Striking firefighters were accused by a minister of breaching a deal after refusing to work during a fire that had been declared a “major incident” by brigade chiefs.
The latest strike by firemen went ahead as planned at 6.30pm despite a fierce blaze at a scrap metal dealership in Dagenham, East London.
The London Fire Brigade issued a 'recall' of Fire Brigade Union (FBU) members but it was ignored, said the union's London secretary Paul Embery, because there had been no consultation or agreement.
“There has been no recall of Fire Brigade Union members agreed,” he said. “Unless this changes, firefighters will therefore continue to respect the strike action until 11pm tonight. The London Fire Brigade has been giving assurances that their contingencies were sufficient.”
Fire Minister Brandon Lewis and the brigade's leadership, however, insisted that by refusing to carry on working the union had broken a promise to continue working during major fires.
Mr Lewis said: “I'm pleased to see contingency plans across the country are working well so far tonight. Even in London, where the FBU have disappointingly breached the return to work protocol for a major incident, contingency plans have continued to keep the public safe.
”I'd like to thank all whole-time and retained firefighters and volunteers who have remained on duty tonight.“
Ron Dobson London Fire Commissioner also slammed the FBU: ”The large fire in Dagenham is on-going and has been declared a major incident.
“We have issued a recall notice and are asking striking Fire Brigades Union members in London to carry on working.
”The FBU have told firefighters not to follow the recall notice. They claim the recall is not valid because there is no risk to life. There is no reference to risk of life in the agreed protocols to implement a major incident.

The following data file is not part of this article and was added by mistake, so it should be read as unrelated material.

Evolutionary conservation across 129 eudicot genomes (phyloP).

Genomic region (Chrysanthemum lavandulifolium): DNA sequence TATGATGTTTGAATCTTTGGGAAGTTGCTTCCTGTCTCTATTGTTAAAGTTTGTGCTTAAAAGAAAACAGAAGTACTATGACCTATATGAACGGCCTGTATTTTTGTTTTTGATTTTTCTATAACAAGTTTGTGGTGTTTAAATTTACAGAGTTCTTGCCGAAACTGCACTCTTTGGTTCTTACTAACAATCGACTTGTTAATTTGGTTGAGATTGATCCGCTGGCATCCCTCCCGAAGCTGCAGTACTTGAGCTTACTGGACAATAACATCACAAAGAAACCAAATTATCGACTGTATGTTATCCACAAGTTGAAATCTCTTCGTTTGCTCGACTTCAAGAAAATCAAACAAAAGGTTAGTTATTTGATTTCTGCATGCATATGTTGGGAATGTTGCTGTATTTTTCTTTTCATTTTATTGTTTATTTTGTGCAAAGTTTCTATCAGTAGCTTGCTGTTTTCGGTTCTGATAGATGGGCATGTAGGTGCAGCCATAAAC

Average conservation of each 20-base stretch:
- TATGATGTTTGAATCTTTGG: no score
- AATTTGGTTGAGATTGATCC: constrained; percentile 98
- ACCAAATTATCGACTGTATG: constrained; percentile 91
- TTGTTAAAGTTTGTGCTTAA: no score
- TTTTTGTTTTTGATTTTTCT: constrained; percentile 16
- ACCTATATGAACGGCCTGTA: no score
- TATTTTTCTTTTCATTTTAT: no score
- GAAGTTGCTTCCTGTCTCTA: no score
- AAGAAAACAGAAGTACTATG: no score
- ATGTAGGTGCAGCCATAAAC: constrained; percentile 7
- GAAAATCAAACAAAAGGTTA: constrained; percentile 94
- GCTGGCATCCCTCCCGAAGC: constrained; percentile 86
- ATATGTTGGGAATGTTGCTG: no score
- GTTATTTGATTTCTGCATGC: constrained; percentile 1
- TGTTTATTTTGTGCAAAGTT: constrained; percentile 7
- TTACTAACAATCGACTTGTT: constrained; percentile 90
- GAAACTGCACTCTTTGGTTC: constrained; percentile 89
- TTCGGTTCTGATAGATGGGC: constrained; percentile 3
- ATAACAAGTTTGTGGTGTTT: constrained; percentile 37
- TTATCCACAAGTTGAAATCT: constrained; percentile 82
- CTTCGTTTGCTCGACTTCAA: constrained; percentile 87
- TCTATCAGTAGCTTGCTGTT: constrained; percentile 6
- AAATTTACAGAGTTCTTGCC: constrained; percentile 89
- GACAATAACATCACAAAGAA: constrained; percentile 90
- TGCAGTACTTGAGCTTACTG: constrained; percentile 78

“A major incident can and has been implemented because of the size of this fire and the resources needed to deal with it. By not responding to the recall it is the FBU that is in breach of the agreement.”
Nevertheless, the brigade said they were able to cope perfectly well using just “contingency crews” - non-union, part-time and volunteer firefighters.
The strike ended at 11pm but a further two-hour stoppage is scheduled for Monday at 6pm.
Fire brigades across the country had urged members of the public to put off any firework displays in their own gardens last and to switch them to today or to go to an organised event.
The union held a four-hour stoppage last month but called off another strike after it appeared a deal was in sight, but officials said the Government and fire employers had failed to offer any firm guarantees on jobs or pensions as a result of changing the pension age from 55 to 60.
The union fears firefighters will be made redundant if they fail fitness tests and are unable to find other work in the fire service.
FBU general secretary Matt Wrack said: “It is ludicrous that after two years of negotiations the Government has still not sorted out this mess.
”Firefighters are keen for these issues to be resolved through discussion but the Government won't even listen to its own evidence which highlights that the schemes are unworkable and unaffordable.
“Firefighters want a pension scheme that takes account of the hazardous nature of the job, is affordable and workable for them and for the taxpayer. We hope this brief strike will mean the Government returns to negotiations so we can agree a sensible way forward.”